The Middleburg Town Council voted unanimously Thursday evening to move its elections from even-numbered years to odd-numbered years, avoiding coinciding with future federal election cycles.
Middleburg joins Round Hill, the first town in Loudoun County to move its elections following the General Assembly’s passage of legislation mandating that city and town elections move from May to November, beginning with elections held after Jan. 1, 2022.
No one spoke at Thursday’s public hearing. 58% of all registered voters in the Town of Middleburg voted in favor of moving the election to odd-numbered years based on returned mailers, according to a town staff report.
The remaining voters had no preference or favored even-numbered years.
“I really appreciate you guys doing this,” Middleburg Mayor Bridge Littleton said to town staff. “I think we did exactly the right thing.”
He urged town council members considering running for re-election to submit their paperwork immediately.
Five members of the council would be up for re-election including councilmembers Darlene Kirk, Bud Jacobs, Peter Leonard-Morgan, Cindy C. Pearson and Littleton.
The Towns of Hamilton, Lovettsville and Purcellville, all of whom opposed the General Assembly’s action, face these changes to when their local elections are held starting in 2022. VML Member cities and towns opposed the legislation because it “better suits the needs of their communities to separate local elections from those for state and federal offices,” according to VML.
Shortly after Virginia Gov. Ralph Northam (D) signed the legislation into law, the Round Hill Town Council passed an amendment last month to its town ordinance to establish mayor and town council elections on the November General Election date in odd-numbered years.
Under Virginia code 24.2-222.1, local governments have the authority to adopt an ordinance moving their elections from even-numbered years to odd-numbered years, “notwithstanding their charter provisions.”
The municipal league said more than half of Virginia localities have chosen to hold their elections in May. Before the new law the Towns of Leesburg and Hillsboro were the only towns in Loudoun to hold their local elections in November.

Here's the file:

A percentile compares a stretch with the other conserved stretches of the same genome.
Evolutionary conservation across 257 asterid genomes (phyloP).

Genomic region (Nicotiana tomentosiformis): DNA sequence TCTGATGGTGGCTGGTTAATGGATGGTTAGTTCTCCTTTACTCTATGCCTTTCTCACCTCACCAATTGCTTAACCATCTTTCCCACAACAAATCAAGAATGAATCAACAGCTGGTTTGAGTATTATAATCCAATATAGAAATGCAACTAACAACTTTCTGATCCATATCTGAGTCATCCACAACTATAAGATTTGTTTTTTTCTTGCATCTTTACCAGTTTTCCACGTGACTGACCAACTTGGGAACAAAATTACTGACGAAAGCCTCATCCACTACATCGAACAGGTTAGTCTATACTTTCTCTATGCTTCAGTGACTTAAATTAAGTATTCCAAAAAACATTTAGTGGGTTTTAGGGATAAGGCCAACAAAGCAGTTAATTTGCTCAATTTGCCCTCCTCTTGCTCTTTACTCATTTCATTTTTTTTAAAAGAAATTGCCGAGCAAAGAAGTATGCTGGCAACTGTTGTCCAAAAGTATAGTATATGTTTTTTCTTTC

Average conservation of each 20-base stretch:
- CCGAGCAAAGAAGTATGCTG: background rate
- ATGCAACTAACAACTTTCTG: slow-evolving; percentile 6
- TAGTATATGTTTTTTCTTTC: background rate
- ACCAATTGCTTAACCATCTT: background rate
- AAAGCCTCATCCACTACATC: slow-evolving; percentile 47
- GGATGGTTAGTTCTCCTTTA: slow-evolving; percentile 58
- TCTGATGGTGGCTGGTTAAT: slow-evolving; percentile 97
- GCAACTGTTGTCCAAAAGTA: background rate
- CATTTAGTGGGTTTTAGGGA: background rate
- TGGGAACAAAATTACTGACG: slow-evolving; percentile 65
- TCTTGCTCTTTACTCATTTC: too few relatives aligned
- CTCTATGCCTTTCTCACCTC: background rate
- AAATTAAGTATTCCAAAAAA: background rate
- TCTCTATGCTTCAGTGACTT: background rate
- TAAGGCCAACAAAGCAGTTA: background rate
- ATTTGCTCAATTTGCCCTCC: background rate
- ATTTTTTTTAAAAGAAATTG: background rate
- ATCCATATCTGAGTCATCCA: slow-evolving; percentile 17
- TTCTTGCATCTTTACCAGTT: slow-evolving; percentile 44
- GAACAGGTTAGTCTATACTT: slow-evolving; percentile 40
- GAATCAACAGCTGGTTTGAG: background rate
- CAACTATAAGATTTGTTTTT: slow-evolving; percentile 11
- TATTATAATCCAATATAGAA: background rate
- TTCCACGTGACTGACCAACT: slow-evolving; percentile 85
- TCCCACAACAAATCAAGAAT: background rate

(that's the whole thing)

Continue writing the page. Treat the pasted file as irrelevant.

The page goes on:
Additionally, VML said the move would force localities to combine local, state and federal elections and would inevitably insert partisanship into the discussion of nonpartisan local issues.
Moving town elections to November also draws attention away from local issues in favor of state and federal campaign positions, VML argued, makes it harder for voters to stay informed, and increases the barriers to both running for office and winning a campaign for new candidates.
As reported earlier, the change to odd-numbered years will require Round Hill Mayor Scott Ramsey and councilmembers Donald Allen, Paula James and Jesse Howe to run for re-election in November. Their terms would have ended in 2022.
The deadline to submit a certificate of candidate qualification and declaration of candidacy are due June 8 at 7 p.m. Not all signature pages are required at once, according to the Virginia Department of Elections.
Mayor Dave Simpson said the Town of Hamilton will follow whatever the state sets, which is even years.
The Times-Mirror reached out representatives from Lovettsville and Purcellville on the matter.
Purcellville Mayor Kwasi Fraser said in an email last month to the Times-Mirror that the council had not raised or considered changing its elections from even to odd-numbered year elections.
Nathaniel Fontaine, mayor of Lovettsville, did not respond.
Below is a list of the following town council and mayoral seats up election in 2022.
David R. Simpson — Mayor
Craig Green — Councilmember
Rebecca Jones — Councilmember
Cathy Salter — Councilmember
Nathaniel O. Fontaine — Mayor
Christopher Hornbaker — Councilmember
Renee Edmonston — Councilmember
David Steadman — Vice Mayor
Kwasi Fraser — Mayor
Ted Greenly — Councilmember (recently announced he is stepping down)
Joel Grewe — Councilmember
Tip Stinnette — Councilmember